Home Personal Consumer Law Gift Vouchers and Consumer Protection

Gift Vouchers and Consumer Protection

The selling of gift vouchers by distressed retailers such as Comet, Jessops and HMV, in the run up to going into administration has been the subject of much adverse comment in the media in recent weeks. Consumers always seem to be pulling the short straw. Why is this and can anything be done to protect their position better?

The furore is somewhat reminiscent of the savings club controversy some years ago when Farepak went into administration. It will be recalled that Farepak collected consumers money for months and then was unable to make good on its promise of a hamper or gift voucher in time for Christmas. At the time the directors were vilified in the press and by Parliament for creating such a sorry state of affairs., However, last year, nearly six years after Farepak’s collapse, the directors were exonerated in proceedings intended to disqualify them with Mr Justice Peter Smith laying much of the blame for Farepak’s demise at the door of the Bank of Scotland.

Many of Farepak’s customers found it difficult to fathom why there was no legal sanction against directors who had accepted customer money over several months when they must have known that the company was in a precarious position. Likewise, in the case of gift vouchers, it is difficult to believe that the directors might not be at fault. However, as with Farepak, unless the directors have been spectacularly foolish or fraudulent, it is highly unlikely that any director will be successfully sued for his part in any ongoing sale of vouchers.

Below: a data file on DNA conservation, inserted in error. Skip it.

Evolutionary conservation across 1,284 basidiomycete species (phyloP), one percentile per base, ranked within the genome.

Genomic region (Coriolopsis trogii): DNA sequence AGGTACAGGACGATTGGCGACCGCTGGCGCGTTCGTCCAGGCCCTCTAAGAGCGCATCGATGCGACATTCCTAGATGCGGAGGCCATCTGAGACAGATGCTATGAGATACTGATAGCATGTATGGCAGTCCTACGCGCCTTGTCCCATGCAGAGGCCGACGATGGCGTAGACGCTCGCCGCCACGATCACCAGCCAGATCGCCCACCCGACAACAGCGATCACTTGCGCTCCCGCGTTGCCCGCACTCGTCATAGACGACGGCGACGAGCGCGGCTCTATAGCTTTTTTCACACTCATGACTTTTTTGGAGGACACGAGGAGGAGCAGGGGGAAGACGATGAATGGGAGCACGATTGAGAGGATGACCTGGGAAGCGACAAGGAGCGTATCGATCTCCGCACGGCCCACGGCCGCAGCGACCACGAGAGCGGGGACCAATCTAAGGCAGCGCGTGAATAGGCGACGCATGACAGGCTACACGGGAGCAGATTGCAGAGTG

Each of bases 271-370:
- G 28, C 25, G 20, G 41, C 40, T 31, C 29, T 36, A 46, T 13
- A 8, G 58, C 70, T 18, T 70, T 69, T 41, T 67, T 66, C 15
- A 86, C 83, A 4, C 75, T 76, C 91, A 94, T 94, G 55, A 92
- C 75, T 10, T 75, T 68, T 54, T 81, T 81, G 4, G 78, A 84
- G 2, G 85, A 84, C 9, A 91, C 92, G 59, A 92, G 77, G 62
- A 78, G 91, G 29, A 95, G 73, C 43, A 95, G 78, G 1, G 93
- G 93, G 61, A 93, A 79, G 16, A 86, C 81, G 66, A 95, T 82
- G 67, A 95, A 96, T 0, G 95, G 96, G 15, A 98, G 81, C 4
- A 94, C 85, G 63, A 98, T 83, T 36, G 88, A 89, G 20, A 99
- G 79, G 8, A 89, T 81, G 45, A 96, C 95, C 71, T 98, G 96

Why is this?

(1) The cardinal rule for directors at the helm of any distressed company is that they must avoid wrongful trading. When directors know or ought to know that there is no reasonable prospect of the company avoiding insolvent liquidation, they should put the company into administration or liquidation.

(2) Invariably a retailer going into administration does not happen overnight. Typically, the retailer will have been under financial pressure over several months as evidenced by the most recent spate of retail collapses.

(3) Typically directors of a retailer of any size will have had the benefit of insolvency law advice from lawyers and other assistance from insolvency practitioners. On a daily basis the directors will have been considering with the assistance of their lawyers and insolvency practitioners, whether the critical date has been reached or whether a reasonable prospect remains of the company avoiding insolvent liquidation.

(4) Although it might well be the case that the financial affairs of a retailer look bleak for many, many months prior to its demise it is also the case that typically over that same time period, there are on-going negotiations for additional finance, extended credit facilities or for the business to be sold. Each of these scenarios explain why it may be that the retailer continues to trade, gift vouchers continue to be sold and why when the retailer eventually collapses, customers
holding gift vouchers are left holding nothing but paper.

(5) In such cases the directors’ dilemma is obvious. If they stop selling gift vouchers it will deprive their company of vital working capital while negotiations continue in an effort to save the business. If they continue selling gift vouchers many consumers will be out of pocket if the directors’ worst fears materialise.